Correction to This Article
The Jan. 29 obituary of Howard Zinn, author of "A People's History of the United States," incorrectly stated that his wife, Roslyn Zinn, was alive. She died in 2008.
Howard Zinn, 87; wrote best-selling "People's History of the United States"

By Patricia Sullivan
Washington Post Staff Writer
Friday, January 29, 2010; B07

Howard Zinn, 87, an activist historian whose "People's History of the United States" resurrected neglected stories of the country's past and became a surprise bestseller in the 1980s and beyond, died Jan. 27 of an apparent heart attack in a swimming pool in Santa Monica, Calif., where he was on a speaking tour.

First published in 1980 with a print run of just 5,000 copies, the book sold more than 2 million copies, including condensations such as "The 20th Century" and "A Young People's History of the United States." In writing about the economics of the slave trade, the effect of robber barons on ordinary people, the violence against the American labor movement and the long struggles of the women's movement, Dr. Zinn provided an alternative to the then dominant "dead white male" version of history.

The approach resonated with readers, who by word of mouth drove it to bestseller status. Dr. Zinn, who had taught at Boston University since 1964, focused "not on the achievements of the heroes of traditional history, but on all those people who were the victims of those achievements, who suffered silently or fought back magnificently," as he said in the preface to one edition.

"His writings have changed the consciousness of a generation, and helped open new paths to understanding and its crucial meaning for our lives," Noam Chomsky, the left-wing activist and MIT professor, wrote of his friend. "When action has been called for, one could always be confident that he would be on the front lines, an example and trustworthy guide."

Dr. Zinn's best-known book became a text in high schools and colleges and was endorsed by a former neighbor, actor Matt Damon, in the Academy Award-winning film "Good Will Hunting."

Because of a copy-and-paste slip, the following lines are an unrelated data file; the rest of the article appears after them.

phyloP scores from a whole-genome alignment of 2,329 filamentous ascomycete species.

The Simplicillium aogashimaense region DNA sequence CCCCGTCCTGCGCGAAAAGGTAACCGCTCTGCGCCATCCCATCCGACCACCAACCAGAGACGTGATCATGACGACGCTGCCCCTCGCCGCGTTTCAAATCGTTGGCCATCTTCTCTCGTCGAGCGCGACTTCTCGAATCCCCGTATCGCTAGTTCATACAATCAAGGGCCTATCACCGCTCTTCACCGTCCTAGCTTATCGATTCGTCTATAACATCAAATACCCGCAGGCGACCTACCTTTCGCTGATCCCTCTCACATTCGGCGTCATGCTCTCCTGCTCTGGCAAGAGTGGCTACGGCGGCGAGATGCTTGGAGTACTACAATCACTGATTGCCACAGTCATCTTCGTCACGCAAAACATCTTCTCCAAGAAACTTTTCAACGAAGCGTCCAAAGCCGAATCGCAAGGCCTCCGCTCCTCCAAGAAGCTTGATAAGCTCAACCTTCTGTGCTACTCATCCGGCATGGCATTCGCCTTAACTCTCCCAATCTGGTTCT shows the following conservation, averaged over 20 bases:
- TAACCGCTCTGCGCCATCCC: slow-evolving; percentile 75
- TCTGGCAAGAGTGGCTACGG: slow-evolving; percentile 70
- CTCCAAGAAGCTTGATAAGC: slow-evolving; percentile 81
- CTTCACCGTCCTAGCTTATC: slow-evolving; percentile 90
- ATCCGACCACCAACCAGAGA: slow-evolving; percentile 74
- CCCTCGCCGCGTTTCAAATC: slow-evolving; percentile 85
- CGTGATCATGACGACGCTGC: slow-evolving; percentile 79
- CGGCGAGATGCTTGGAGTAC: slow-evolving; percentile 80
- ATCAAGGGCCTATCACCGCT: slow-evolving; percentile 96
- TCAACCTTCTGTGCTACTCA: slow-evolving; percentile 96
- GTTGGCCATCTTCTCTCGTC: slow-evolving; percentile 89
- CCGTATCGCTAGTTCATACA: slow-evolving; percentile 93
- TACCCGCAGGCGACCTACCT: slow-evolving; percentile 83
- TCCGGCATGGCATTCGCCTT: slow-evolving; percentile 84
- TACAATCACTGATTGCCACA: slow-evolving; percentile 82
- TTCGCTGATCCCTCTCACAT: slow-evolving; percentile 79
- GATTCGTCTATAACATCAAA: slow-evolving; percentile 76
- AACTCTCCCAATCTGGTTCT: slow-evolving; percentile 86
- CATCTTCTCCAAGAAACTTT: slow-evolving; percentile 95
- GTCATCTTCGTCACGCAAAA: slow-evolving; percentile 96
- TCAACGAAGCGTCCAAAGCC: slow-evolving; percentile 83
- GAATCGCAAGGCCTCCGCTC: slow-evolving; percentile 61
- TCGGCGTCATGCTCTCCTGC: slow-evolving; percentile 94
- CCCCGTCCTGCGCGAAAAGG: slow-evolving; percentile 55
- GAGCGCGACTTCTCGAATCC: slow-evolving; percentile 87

But it was not universally appreciated. Historian Arthur M. Schlesinger Jr., generally considered a liberal, called Dr. Zinn a polemicist rather than a scholar. Other critics, though acknowledging his originality, said Dr. Zinn was both too left-wing in his view of history and too selective, leaving religious and technological thinkers out of his synthesis.

He fully agreed. Traditional American history, he noted, had neglected the stories of workers, women, minorities and those who are not considered society's winners in power or wealth. His work was a starting point to correct that imbalance, he said. Christopher Columbus committed genocide against the Arawak Indians, he wrote, and World War I brought repression and prison to American dissidents. President Franklin D. Roosevelt was not the unalloyed hero of the working man depicted in popular history.

"There is no such thing as impartial history," he told biographers Deb Ellis and Denis Mueller. "The chief problem in historical honesty isn't outright lying. It is omission or de-emphasis of important data."

He was well prepared for the job of documenting and popularizing an alternative version of history. A civil rights agitator since his days as history chairman at Atlanta's Spelman College, he was one of two adult advisers to the Student Nonviolent Coordinating Committee and wrote a 1964 book about the group. He wrote one of the first anti-Vietnam War books, "Vietnam: The Logic of Withdrawal" (1967), and accompanied radical priest Daniel Berrigan to Hanoi in 1968 to secure the release of three U.S. bomber pilots who had been shot down. Dr. Zinn was jailed more than a half-dozen times for civil disobedience.